In all the Standards (I did a search on my PDF copies) there is only one reference in the whole of the Westminster Confession and indeed the whole Standards that comments on this. It is in the Confession Chapter 21 (of Religious Worship, and the Sabbath Day), point 5. The whole paragraph considers the primary elements of public worship and it includes these eight words "singing of psalms with grace in the heart". Does this mean that we cannot sing anything other than the Old Testament Psalter?

Here are some considerations:
1). If exclusive psalmody is the only permissible position taught by the Confession, why is it so brief? When the Sabbath is expounded extensively, why would singing be left so little commented upon? It is because the Standards simply teach singing as a component of public worship and Psalms are to be included but not necessarily exclusively. The position of the Confession is inclusive Psalmody but it is not overly prescriptive at this point. To assert that it is, is to go beyond the evidence in the Confession in my opinion.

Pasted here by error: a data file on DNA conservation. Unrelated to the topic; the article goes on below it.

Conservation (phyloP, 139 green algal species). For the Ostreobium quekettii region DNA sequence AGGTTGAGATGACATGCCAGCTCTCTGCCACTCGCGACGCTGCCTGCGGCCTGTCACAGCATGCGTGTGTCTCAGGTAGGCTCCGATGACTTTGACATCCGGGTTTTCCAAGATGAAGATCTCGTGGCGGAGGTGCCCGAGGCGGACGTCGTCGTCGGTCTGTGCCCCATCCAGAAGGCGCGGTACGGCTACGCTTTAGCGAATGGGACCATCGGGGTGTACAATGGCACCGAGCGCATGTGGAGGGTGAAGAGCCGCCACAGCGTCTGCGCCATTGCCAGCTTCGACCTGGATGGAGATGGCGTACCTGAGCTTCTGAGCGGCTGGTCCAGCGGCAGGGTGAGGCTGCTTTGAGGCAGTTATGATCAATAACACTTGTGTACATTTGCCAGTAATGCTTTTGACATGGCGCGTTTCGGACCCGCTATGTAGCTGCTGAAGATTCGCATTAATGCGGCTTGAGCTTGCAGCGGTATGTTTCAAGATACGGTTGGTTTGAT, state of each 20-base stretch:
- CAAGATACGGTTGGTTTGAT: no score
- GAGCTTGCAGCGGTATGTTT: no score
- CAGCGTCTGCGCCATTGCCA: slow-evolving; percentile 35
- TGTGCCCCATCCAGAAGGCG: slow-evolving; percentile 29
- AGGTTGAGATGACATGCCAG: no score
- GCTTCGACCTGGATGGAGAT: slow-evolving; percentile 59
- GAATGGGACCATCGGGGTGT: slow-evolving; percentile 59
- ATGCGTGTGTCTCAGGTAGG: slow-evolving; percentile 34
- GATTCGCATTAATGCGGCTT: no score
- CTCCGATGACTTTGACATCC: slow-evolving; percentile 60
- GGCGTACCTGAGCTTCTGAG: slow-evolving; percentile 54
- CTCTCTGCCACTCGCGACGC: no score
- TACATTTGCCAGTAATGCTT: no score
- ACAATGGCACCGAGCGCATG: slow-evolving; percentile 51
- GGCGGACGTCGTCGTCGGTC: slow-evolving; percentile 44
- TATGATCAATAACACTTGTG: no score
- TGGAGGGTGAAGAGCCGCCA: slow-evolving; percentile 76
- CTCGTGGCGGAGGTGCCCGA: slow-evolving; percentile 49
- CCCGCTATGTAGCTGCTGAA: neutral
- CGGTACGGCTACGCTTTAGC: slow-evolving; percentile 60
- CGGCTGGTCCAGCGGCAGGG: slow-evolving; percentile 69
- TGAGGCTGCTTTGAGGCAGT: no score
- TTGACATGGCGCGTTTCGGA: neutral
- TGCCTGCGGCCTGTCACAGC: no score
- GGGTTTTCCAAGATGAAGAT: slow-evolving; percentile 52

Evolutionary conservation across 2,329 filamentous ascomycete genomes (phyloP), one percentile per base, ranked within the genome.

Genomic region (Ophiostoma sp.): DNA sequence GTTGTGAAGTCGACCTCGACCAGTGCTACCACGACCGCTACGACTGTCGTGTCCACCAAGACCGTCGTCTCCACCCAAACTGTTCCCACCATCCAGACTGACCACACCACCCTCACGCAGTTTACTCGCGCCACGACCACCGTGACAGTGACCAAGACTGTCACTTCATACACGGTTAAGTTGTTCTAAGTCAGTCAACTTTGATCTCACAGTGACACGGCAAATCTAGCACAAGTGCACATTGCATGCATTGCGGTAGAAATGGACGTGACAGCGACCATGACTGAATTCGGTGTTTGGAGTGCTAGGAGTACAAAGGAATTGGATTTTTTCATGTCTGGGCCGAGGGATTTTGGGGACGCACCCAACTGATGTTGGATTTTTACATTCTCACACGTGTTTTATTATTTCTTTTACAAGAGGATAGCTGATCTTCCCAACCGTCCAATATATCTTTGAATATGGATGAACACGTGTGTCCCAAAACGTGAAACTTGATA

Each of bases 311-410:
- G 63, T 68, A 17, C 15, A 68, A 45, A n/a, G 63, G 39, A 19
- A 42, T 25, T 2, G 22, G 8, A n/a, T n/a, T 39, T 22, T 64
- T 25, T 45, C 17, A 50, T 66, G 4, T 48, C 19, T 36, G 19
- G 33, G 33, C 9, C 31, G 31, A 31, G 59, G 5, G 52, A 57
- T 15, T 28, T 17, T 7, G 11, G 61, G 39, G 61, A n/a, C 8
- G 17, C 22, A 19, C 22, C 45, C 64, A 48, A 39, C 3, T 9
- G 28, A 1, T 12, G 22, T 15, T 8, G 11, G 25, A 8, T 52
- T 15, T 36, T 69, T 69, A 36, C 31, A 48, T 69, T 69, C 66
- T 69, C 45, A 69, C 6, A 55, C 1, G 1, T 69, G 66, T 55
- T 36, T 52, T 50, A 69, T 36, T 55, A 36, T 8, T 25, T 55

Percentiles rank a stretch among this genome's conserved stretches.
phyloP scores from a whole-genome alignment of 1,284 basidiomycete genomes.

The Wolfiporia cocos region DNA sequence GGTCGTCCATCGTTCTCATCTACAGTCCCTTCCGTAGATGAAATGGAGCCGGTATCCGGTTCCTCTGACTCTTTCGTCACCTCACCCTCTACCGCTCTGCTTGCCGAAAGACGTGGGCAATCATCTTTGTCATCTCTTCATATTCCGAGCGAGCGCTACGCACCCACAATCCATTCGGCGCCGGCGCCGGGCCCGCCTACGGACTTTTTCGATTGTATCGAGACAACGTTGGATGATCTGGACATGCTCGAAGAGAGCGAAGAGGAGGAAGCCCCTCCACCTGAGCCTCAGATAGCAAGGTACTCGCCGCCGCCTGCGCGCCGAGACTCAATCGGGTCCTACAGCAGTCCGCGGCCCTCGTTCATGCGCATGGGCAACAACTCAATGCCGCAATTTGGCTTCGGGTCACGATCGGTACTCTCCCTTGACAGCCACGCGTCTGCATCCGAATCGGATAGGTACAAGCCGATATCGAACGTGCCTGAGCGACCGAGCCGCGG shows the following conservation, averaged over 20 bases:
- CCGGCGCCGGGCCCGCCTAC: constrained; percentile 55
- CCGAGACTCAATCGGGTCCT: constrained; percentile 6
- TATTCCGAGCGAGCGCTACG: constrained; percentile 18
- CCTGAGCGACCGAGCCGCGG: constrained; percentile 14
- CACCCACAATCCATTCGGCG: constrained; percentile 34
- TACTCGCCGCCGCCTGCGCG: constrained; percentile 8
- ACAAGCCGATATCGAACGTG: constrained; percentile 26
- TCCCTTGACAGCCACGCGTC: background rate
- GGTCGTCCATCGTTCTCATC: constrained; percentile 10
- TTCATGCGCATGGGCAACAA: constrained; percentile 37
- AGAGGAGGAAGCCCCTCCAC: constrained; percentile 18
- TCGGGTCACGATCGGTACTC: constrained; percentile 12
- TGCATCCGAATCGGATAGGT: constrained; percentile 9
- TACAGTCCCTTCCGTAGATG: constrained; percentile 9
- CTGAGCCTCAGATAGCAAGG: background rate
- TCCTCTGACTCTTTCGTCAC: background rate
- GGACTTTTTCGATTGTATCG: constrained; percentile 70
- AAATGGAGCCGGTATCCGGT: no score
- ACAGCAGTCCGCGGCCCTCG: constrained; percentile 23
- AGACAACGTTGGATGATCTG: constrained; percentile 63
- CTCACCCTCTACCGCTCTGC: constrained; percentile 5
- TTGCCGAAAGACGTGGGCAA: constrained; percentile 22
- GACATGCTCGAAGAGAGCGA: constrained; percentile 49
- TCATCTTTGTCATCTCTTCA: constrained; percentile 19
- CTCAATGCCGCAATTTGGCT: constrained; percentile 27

2). Why is singing only mentioned once in the Standards? Singing is biblical, but it is not a primary mark of the church, as is the preaching of right doctrine, the right administration of the church and church discipline. Exclusive psalmody is not a mark of a pure church. Would you agree?

3. The proof texts point to Colossians 3:16, Ephesians 5:19 and James 5:13. This would further support an inclusive hymnody and psalmody position. It is not exegetically tenable to suggest that "psalms, hymns and spiritual songs" are three different names for Psalms. As my blog post explains, I believe that Scripture demands an inclusive hymnody and Psalmody position. The Confession does not refuse this.

3). The two articles by Needham and Winzer are not the main issue. Practices over time do not establish the biblical position. Spending time refuting each others articles on a position is not our starting point.

4. I have read the whole of the Westminster Assembly Minutes by Chad van Dixhoorn and I did not find an exclusive psalmody position contended for in them.